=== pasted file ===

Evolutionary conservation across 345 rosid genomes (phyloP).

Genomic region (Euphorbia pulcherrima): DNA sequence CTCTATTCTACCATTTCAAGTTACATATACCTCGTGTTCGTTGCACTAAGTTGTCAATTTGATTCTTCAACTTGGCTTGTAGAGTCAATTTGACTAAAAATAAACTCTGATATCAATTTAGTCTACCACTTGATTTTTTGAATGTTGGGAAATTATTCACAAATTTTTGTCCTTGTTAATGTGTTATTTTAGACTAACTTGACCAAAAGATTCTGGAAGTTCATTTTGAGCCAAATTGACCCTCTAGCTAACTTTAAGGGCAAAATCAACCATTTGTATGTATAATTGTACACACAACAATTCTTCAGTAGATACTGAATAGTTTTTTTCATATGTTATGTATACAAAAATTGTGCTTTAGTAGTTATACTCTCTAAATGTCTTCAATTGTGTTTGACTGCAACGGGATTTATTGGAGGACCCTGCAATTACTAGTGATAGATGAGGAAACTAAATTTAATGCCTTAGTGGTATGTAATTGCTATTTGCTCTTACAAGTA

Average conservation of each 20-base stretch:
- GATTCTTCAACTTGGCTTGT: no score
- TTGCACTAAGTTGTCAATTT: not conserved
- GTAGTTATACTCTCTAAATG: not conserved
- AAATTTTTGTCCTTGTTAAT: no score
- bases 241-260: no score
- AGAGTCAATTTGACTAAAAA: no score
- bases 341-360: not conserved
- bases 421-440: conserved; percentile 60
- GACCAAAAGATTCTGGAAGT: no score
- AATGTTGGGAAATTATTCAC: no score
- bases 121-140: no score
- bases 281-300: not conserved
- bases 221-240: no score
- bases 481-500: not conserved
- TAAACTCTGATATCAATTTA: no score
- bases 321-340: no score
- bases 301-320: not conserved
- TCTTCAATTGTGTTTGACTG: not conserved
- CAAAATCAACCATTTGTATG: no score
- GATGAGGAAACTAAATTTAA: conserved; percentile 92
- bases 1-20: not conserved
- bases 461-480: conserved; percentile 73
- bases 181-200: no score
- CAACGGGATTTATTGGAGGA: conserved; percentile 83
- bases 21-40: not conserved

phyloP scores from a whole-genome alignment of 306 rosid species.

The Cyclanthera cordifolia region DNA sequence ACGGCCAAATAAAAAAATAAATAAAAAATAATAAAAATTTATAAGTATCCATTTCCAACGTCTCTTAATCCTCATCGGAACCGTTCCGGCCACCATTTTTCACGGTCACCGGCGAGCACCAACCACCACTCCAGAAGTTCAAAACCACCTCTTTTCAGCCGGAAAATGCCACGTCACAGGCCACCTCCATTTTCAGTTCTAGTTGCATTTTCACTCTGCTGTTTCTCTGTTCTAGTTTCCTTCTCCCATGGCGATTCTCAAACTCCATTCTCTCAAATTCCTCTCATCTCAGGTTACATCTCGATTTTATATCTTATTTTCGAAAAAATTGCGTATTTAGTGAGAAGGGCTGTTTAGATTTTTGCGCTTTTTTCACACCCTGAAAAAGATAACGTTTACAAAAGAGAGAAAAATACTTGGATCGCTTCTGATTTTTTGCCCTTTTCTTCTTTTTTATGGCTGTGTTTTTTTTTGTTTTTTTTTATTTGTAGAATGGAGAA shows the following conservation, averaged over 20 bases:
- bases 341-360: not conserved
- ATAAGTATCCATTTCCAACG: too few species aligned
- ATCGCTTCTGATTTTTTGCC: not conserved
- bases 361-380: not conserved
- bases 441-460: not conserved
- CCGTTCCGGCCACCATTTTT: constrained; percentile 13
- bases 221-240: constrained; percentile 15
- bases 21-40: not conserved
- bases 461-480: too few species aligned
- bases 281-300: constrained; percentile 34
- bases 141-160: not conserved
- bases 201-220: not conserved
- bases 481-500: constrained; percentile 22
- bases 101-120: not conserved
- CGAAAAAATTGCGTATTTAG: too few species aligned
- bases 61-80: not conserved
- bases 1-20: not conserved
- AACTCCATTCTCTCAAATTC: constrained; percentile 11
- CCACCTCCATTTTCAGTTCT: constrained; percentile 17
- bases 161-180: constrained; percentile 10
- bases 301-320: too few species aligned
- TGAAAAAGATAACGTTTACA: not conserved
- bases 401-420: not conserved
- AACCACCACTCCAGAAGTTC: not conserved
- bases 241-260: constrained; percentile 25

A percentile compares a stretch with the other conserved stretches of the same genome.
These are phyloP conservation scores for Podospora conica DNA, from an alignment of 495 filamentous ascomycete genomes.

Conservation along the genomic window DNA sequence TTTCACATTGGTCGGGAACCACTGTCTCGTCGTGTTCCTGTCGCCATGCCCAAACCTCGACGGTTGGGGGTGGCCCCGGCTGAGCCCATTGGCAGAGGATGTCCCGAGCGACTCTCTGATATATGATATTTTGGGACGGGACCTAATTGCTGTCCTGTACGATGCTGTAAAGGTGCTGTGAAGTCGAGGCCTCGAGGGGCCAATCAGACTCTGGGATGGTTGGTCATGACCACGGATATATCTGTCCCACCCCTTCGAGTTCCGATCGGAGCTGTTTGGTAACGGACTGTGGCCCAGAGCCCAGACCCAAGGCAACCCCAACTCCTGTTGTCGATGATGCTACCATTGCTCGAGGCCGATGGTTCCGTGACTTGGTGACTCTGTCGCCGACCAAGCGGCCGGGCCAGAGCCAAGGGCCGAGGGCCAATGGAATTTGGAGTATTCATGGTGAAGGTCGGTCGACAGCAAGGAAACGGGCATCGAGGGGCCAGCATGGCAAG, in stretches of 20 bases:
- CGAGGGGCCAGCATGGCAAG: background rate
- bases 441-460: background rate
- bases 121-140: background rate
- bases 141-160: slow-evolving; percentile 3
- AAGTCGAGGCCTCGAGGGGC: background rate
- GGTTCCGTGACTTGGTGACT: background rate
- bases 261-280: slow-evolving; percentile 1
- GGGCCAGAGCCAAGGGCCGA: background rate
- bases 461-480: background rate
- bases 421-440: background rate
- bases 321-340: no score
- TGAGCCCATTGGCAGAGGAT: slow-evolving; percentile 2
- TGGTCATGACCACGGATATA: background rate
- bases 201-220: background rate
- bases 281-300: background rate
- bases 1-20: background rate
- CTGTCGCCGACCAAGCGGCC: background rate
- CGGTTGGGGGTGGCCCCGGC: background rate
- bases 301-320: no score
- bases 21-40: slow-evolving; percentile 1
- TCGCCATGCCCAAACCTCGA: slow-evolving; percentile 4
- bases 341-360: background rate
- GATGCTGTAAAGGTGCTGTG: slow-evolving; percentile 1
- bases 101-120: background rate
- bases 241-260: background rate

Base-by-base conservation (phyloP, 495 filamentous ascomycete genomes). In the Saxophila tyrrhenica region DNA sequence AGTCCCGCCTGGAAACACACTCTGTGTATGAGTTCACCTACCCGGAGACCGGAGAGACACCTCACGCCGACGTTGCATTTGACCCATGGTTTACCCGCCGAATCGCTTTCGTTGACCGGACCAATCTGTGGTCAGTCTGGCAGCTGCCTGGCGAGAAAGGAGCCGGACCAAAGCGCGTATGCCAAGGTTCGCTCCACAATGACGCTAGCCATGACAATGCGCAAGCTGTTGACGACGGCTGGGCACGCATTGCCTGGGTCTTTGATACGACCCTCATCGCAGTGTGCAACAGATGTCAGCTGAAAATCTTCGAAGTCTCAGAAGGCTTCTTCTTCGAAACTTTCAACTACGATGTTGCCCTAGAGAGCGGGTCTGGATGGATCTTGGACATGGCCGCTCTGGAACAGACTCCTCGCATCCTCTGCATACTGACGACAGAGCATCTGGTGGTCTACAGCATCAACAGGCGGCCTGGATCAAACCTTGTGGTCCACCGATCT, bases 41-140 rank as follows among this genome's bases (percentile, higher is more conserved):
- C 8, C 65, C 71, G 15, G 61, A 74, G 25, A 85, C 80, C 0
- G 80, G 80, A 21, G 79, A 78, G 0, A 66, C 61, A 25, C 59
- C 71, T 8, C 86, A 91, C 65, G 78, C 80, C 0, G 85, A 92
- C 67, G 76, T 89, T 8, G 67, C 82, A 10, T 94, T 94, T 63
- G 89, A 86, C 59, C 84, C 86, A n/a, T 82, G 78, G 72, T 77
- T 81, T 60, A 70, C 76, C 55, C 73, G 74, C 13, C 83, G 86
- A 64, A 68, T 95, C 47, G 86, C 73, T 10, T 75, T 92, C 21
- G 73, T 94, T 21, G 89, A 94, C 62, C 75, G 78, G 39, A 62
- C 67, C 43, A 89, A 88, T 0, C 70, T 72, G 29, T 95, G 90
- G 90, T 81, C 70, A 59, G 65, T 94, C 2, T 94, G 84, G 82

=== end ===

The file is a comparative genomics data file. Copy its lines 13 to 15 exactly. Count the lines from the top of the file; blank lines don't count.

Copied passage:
- AATGTTGGGAAATTATTCAC: no score
- bases 121-140: no score
- bases 281-300: not conserved